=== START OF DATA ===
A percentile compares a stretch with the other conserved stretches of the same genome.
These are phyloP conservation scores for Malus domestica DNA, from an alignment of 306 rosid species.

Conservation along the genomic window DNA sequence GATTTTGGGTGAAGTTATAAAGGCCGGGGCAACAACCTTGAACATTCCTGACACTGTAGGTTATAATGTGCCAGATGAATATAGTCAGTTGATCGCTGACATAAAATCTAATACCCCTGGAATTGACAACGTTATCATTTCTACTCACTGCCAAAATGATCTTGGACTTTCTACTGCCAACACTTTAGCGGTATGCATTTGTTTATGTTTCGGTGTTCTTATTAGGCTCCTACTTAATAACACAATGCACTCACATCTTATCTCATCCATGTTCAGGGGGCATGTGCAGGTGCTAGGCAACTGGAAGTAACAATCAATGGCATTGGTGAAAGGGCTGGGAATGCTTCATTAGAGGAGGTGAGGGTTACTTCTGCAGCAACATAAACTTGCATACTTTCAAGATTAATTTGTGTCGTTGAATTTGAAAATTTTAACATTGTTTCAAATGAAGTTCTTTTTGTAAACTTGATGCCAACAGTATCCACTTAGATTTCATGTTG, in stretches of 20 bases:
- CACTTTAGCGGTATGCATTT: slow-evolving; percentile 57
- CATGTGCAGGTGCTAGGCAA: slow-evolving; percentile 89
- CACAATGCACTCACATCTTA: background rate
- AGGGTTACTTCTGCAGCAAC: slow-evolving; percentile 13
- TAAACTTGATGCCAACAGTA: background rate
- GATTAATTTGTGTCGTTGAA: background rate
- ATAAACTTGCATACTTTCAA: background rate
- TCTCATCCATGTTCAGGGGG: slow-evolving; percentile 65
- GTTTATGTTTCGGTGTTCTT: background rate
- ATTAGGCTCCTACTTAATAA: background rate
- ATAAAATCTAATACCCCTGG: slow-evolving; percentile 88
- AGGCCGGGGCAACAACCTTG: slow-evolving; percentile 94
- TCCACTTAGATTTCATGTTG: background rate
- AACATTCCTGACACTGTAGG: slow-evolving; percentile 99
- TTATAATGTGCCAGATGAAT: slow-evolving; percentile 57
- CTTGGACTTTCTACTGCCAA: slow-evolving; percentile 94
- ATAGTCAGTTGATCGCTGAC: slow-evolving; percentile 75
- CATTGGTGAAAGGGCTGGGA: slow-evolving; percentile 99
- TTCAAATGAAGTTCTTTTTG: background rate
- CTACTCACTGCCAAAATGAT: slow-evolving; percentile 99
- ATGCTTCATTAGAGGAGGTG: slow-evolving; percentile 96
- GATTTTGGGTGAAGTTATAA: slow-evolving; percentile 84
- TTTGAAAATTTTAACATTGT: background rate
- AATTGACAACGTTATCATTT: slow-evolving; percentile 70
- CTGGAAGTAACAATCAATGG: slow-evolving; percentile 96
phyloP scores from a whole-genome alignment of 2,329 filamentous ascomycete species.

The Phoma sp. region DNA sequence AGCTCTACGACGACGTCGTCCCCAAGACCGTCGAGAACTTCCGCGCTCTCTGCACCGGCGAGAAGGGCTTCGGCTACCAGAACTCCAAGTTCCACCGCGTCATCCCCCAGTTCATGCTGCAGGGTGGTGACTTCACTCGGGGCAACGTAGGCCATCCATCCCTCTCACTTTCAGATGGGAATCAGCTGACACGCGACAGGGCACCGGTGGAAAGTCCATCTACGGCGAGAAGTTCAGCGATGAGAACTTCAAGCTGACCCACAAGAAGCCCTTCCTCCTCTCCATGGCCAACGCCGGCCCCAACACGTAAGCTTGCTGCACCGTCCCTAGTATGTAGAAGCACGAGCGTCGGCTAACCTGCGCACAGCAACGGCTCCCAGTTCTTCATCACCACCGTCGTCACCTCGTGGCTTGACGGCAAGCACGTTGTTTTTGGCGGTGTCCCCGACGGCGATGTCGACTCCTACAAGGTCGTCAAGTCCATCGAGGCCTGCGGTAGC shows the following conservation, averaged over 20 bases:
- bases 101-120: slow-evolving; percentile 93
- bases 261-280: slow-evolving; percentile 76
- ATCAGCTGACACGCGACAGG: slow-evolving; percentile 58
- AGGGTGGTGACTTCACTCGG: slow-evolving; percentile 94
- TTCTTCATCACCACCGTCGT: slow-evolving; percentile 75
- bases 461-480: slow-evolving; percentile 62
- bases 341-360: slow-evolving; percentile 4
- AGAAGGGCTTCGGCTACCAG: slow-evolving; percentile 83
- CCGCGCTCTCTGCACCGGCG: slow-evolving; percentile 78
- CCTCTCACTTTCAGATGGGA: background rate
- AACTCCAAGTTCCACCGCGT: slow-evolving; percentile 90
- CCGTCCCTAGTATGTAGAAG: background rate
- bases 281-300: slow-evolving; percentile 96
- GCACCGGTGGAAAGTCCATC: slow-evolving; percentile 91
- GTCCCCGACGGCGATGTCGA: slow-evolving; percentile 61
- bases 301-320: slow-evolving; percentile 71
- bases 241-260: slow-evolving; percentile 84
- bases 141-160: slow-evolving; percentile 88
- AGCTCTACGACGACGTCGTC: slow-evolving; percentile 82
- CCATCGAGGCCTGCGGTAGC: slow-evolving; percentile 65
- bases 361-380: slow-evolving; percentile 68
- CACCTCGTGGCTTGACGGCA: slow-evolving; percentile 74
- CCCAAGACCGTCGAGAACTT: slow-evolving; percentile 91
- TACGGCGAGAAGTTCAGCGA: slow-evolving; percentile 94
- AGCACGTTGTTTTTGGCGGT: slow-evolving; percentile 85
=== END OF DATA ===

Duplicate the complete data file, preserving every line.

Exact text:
A percentile compares a stretch with the other conserved stretches of the same genome.
These are phyloP conservation scores for Malus domestica DNA, from an alignment of 306 rosid species.

Conservation along the genomic window DNA sequence GATTTTGGGTGAAGTTATAAAGGCCGGGGCAACAACCTTGAACATTCCTGACACTGTAGGTTATAATGTGCCAGATGAATATAGTCAGTTGATCGCTGACATAAAATCTAATACCCCTGGAATTGACAACGTTATCATTTCTACTCACTGCCAAAATGATCTTGGACTTTCTACTGCCAACACTTTAGCGGTATGCATTTGTTTATGTTTCGGTGTTCTTATTAGGCTCCTACTTAATAACACAATGCACTCACATCTTATCTCATCCATGTTCAGGGGGCATGTGCAGGTGCTAGGCAACTGGAAGTAACAATCAATGGCATTGGTGAAAGGGCTGGGAATGCTTCATTAGAGGAGGTGAGGGTTACTTCTGCAGCAACATAAACTTGCATACTTTCAAGATTAATTTGTGTCGTTGAATTTGAAAATTTTAACATTGTTTCAAATGAAGTTCTTTTTGTAAACTTGATGCCAACAGTATCCACTTAGATTTCATGTTG, in stretches of 20 bases:
- CACTTTAGCGGTATGCATTT: slow-evolving; percentile 57
- CATGTGCAGGTGCTAGGCAA: slow-evolving; percentile 89
- CACAATGCACTCACATCTTA: background rate
- AGGGTTACTTCTGCAGCAAC: slow-evolving; percentile 13
- TAAACTTGATGCCAACAGTA: background rate
- GATTAATTTGTGTCGTTGAA: background rate
- ATAAACTTGCATACTTTCAA: background rate
- TCTCATCCATGTTCAGGGGG: slow-evolving; percentile 65
- GTTTATGTTTCGGTGTTCTT: background rate
- ATTAGGCTCCTACTTAATAA: background rate
- ATAAAATCTAATACCCCTGG: slow-evolving; percentile 88
- AGGCCGGGGCAACAACCTTG: slow-evolving; percentile 94
- TCCACTTAGATTTCATGTTG: background rate
- AACATTCCTGACACTGTAGG: slow-evolving; percentile 99
- TTATAATGTGCCAGATGAAT: slow-evolving; percentile 57
- CTTGGACTTTCTACTGCCAA: slow-evolving; percentile 94
- ATAGTCAGTTGATCGCTGAC: slow-evolving; percentile 75
- CATTGGTGAAAGGGCTGGGA: slow-evolving; percentile 99
- TTCAAATGAAGTTCTTTTTG: background rate
- CTACTCACTGCCAAAATGAT: slow-evolving; percentile 99
- ATGCTTCATTAGAGGAGGTG: slow-evolving; percentile 96
- GATTTTGGGTGAAGTTATAA: slow-evolving; percentile 84
- TTTGAAAATTTTAACATTGT: background rate
- AATTGACAACGTTATCATTT: slow-evolving; percentile 70
- CTGGAAGTAACAATCAATGG: slow-evolving; percentile 96
phyloP scores from a whole-genome alignment of 2,329 filamentous ascomycete species.

The Phoma sp. region DNA sequence AGCTCTACGACGACGTCGTCCCCAAGACCGTCGAGAACTTCCGCGCTCTCTGCACCGGCGAGAAGGGCTTCGGCTACCAGAACTCCAAGTTCCACCGCGTCATCCCCCAGTTCATGCTGCAGGGTGGTGACTTCACTCGGGGCAACGTAGGCCATCCATCCCTCTCACTTTCAGATGGGAATCAGCTGACACGCGACAGGGCACCGGTGGAAAGTCCATCTACGGCGAGAAGTTCAGCGATGAGAACTTCAAGCTGACCCACAAGAAGCCCTTCCTCCTCTCCATGGCCAACGCCGGCCCCAACACGTAAGCTTGCTGCACCGTCCCTAGTATGTAGAAGCACGAGCGTCGGCTAACCTGCGCACAGCAACGGCTCCCAGTTCTTCATCACCACCGTCGTCACCTCGTGGCTTGACGGCAAGCACGTTGTTTTTGGCGGTGTCCCCGACGGCGATGTCGACTCCTACAAGGTCGTCAAGTCCATCGAGGCCTGCGGTAGC shows the following conservation, averaged over 20 bases:
- bases 101-120: slow-evolving; percentile 93
- bases 261-280: slow-evolving; percentile 76
- ATCAGCTGACACGCGACAGG: slow-evolving; percentile 58
- AGGGTGGTGACTTCACTCGG: slow-evolving; percentile 94
- TTCTTCATCACCACCGTCGT: slow-evolving; percentile 75
- bases 461-480: slow-evolving; percentile 62
- bases 341-360: slow-evolving; percentile 4
- AGAAGGGCTTCGGCTACCAG: slow-evolving; percentile 83
- CCGCGCTCTCTGCACCGGCG: slow-evolving; percentile 78
- CCTCTCACTTTCAGATGGGA: background rate
- AACTCCAAGTTCCACCGCGT: slow-evolving; percentile 90
- CCGTCCCTAGTATGTAGAAG: background rate
- bases 281-300: slow-evolving; percentile 96
- GCACCGGTGGAAAGTCCATC: slow-evolving; percentile 91
- GTCCCCGACGGCGATGTCGA: slow-evolving; percentile 61
- bases 301-320: slow-evolving; percentile 71
- bases 241-260: slow-evolving; percentile 84
- bases 141-160: slow-evolving; percentile 88
- AGCTCTACGACGACGTCGTC: slow-evolving; percentile 82
- CCATCGAGGCCTGCGGTAGC: slow-evolving; percentile 65
- bases 361-380: slow-evolving; percentile 68
- CACCTCGTGGCTTGACGGCA: slow-evolving; percentile 74
- CCCAAGACCGTCGAGAACTT: slow-evolving; percentile 91
- TACGGCGAGAAGTTCAGCGA: slow-evolving; percentile 94
- AGCACGTTGTTTTTGGCGGT: slow-evolving; percentile 85